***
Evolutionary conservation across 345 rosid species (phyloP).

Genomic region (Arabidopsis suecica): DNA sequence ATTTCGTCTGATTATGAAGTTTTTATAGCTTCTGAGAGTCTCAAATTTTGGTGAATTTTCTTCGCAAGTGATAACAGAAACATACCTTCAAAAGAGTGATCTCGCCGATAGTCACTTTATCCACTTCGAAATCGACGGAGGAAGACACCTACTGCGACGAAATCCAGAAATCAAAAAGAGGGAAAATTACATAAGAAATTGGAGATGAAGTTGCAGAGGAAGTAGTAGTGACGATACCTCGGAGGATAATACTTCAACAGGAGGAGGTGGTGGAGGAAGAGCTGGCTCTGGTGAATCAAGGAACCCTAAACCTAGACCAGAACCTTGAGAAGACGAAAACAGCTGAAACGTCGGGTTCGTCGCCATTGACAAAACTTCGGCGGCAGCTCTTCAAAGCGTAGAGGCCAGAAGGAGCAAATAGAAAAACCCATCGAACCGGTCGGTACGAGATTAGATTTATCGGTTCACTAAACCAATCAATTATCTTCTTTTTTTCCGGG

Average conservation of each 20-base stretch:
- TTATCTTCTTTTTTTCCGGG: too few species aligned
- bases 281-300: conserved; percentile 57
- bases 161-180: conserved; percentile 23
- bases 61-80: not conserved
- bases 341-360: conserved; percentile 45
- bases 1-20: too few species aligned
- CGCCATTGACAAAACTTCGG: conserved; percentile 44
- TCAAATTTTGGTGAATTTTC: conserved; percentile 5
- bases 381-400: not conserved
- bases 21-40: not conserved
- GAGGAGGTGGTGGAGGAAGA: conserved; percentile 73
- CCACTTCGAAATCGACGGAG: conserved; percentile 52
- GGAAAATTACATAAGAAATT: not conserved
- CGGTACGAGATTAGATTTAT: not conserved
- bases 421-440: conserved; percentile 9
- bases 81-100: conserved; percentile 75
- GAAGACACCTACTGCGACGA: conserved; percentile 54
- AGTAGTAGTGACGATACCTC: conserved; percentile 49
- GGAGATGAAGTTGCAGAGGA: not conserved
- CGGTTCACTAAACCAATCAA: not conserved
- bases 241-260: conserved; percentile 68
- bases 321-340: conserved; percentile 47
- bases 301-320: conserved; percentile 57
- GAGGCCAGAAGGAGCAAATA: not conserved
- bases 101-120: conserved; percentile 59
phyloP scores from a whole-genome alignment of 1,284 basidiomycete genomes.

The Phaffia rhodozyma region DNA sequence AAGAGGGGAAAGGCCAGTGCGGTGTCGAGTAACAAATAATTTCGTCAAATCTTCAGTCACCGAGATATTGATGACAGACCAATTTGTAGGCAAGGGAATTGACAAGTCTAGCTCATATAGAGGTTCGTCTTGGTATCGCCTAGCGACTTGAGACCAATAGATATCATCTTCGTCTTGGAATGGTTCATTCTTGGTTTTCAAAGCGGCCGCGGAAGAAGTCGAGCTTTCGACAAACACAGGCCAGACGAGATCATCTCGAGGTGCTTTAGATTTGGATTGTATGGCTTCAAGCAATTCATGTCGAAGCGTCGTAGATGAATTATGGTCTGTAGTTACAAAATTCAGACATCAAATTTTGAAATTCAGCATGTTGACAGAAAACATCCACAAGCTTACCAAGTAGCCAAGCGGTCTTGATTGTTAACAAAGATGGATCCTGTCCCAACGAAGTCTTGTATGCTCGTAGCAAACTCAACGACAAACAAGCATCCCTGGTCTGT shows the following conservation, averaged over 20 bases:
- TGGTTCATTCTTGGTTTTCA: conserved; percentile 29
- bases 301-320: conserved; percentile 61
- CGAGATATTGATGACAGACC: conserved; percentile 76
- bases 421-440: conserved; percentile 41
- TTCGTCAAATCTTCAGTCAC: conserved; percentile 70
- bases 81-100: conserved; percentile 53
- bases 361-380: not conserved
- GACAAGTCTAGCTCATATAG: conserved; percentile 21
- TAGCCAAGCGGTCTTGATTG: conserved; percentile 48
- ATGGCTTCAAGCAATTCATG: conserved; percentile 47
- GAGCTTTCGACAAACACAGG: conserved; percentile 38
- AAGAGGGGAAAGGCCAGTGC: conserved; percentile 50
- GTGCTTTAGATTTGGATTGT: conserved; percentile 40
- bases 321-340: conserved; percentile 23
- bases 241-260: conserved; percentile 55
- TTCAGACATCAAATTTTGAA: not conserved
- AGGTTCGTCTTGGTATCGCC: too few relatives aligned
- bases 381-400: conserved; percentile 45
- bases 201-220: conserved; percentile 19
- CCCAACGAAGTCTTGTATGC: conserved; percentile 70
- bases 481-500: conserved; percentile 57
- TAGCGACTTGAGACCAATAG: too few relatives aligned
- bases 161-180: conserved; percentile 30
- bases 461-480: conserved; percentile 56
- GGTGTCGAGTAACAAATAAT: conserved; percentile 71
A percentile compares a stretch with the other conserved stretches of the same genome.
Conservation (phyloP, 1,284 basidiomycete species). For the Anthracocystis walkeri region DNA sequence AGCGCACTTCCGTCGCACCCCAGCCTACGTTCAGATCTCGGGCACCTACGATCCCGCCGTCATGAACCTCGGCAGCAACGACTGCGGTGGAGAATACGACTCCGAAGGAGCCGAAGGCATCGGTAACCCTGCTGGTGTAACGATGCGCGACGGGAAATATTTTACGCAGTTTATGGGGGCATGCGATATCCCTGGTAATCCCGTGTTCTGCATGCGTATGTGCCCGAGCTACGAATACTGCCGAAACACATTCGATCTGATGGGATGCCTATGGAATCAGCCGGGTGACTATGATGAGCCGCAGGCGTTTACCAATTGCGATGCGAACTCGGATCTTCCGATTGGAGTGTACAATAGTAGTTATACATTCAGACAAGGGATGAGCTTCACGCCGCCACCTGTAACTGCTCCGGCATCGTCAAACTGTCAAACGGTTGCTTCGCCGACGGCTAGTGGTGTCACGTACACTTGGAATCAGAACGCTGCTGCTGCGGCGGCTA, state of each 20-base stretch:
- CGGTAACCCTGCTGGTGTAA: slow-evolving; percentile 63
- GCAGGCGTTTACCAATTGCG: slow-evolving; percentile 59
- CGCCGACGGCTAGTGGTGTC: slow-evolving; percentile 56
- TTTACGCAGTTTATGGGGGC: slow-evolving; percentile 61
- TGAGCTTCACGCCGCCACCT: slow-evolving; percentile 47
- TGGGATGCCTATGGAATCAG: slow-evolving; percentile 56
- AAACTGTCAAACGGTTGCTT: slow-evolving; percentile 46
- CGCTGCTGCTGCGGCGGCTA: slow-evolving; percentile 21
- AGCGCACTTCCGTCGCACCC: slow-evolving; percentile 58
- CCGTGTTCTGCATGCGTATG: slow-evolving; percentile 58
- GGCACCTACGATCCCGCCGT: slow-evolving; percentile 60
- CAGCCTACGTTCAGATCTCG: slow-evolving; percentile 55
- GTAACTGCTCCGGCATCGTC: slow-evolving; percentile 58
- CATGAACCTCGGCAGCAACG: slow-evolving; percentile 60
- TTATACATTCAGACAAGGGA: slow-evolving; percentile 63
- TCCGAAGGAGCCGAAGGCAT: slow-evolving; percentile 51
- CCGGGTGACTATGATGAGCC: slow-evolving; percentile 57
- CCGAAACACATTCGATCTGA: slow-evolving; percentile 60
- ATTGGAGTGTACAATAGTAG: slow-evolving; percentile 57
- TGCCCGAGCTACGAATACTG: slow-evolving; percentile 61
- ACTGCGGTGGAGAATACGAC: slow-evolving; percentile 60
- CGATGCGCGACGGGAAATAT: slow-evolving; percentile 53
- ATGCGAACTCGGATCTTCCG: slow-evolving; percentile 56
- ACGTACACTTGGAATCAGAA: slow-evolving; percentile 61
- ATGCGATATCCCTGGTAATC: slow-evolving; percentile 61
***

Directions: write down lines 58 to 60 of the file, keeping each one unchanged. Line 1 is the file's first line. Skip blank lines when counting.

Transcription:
- CGGTAACCCTGCTGGTGTAA: slow-evolving; percentile 63
- GCAGGCGTTTACCAATTGCG: slow-evolving; percentile 59
- CGCCGACGGCTAGTGGTGTC: slow-evolving; percentile 56